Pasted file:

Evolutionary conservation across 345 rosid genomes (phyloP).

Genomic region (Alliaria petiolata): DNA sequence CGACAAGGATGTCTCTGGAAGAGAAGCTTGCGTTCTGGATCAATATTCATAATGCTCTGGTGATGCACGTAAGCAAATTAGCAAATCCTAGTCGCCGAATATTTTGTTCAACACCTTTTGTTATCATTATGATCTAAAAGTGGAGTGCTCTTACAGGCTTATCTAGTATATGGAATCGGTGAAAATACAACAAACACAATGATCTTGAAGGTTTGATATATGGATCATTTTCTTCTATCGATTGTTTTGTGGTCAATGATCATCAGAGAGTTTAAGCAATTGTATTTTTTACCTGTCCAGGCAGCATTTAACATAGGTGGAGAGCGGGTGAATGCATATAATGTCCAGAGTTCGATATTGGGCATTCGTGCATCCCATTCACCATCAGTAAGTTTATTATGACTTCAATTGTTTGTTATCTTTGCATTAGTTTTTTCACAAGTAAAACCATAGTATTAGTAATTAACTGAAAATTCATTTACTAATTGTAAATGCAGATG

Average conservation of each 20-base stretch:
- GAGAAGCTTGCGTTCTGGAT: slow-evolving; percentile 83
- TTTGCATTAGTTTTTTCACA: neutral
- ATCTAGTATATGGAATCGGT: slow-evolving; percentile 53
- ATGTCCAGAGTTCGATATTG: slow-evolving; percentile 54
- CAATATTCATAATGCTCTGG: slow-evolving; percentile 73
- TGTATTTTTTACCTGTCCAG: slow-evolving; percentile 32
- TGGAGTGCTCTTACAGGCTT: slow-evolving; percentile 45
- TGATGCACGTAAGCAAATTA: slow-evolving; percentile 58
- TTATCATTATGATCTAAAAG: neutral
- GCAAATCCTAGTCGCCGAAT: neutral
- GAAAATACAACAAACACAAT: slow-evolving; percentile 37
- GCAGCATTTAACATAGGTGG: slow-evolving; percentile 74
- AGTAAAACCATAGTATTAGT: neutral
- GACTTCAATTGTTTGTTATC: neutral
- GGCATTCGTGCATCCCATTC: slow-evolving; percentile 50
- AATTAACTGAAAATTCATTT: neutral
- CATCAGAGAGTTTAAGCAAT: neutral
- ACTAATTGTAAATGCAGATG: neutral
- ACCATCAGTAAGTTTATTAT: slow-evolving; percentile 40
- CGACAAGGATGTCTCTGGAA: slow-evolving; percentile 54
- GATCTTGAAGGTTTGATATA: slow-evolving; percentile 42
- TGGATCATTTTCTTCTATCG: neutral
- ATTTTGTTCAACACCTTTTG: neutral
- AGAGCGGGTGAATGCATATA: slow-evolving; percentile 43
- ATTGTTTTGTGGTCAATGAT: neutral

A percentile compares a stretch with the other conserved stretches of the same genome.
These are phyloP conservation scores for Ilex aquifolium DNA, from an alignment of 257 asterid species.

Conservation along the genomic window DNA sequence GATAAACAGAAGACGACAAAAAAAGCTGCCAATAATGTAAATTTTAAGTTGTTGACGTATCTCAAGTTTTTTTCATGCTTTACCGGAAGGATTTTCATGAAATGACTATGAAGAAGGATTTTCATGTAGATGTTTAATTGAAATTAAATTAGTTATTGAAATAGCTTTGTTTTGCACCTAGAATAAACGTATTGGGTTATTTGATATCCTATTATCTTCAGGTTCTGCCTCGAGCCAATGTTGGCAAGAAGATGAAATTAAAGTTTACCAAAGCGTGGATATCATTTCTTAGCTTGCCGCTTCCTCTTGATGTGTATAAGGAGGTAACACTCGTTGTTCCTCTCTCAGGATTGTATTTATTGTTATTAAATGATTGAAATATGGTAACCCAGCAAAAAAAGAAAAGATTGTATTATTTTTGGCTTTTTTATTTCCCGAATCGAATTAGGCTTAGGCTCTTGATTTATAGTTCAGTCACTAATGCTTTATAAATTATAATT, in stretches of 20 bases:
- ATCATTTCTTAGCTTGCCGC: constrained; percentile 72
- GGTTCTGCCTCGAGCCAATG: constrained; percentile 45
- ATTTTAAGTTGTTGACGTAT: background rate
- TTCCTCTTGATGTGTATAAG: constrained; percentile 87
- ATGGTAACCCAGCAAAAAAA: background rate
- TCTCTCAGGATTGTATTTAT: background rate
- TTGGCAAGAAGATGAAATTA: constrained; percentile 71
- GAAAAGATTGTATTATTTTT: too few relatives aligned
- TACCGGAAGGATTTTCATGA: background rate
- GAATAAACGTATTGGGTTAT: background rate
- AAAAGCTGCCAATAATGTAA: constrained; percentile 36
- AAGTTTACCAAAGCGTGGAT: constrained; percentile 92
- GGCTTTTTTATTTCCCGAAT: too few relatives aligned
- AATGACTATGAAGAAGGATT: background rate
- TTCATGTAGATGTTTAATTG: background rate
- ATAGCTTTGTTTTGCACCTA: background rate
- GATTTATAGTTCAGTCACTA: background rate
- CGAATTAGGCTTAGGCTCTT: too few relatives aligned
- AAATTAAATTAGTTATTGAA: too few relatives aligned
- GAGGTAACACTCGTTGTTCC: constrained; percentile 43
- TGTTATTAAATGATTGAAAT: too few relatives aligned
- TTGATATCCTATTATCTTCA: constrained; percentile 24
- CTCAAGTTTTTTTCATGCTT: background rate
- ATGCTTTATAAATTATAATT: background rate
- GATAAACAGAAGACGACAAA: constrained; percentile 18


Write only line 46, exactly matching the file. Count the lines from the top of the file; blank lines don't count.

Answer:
- TTCATGTAGATGTTTAATTG: background rate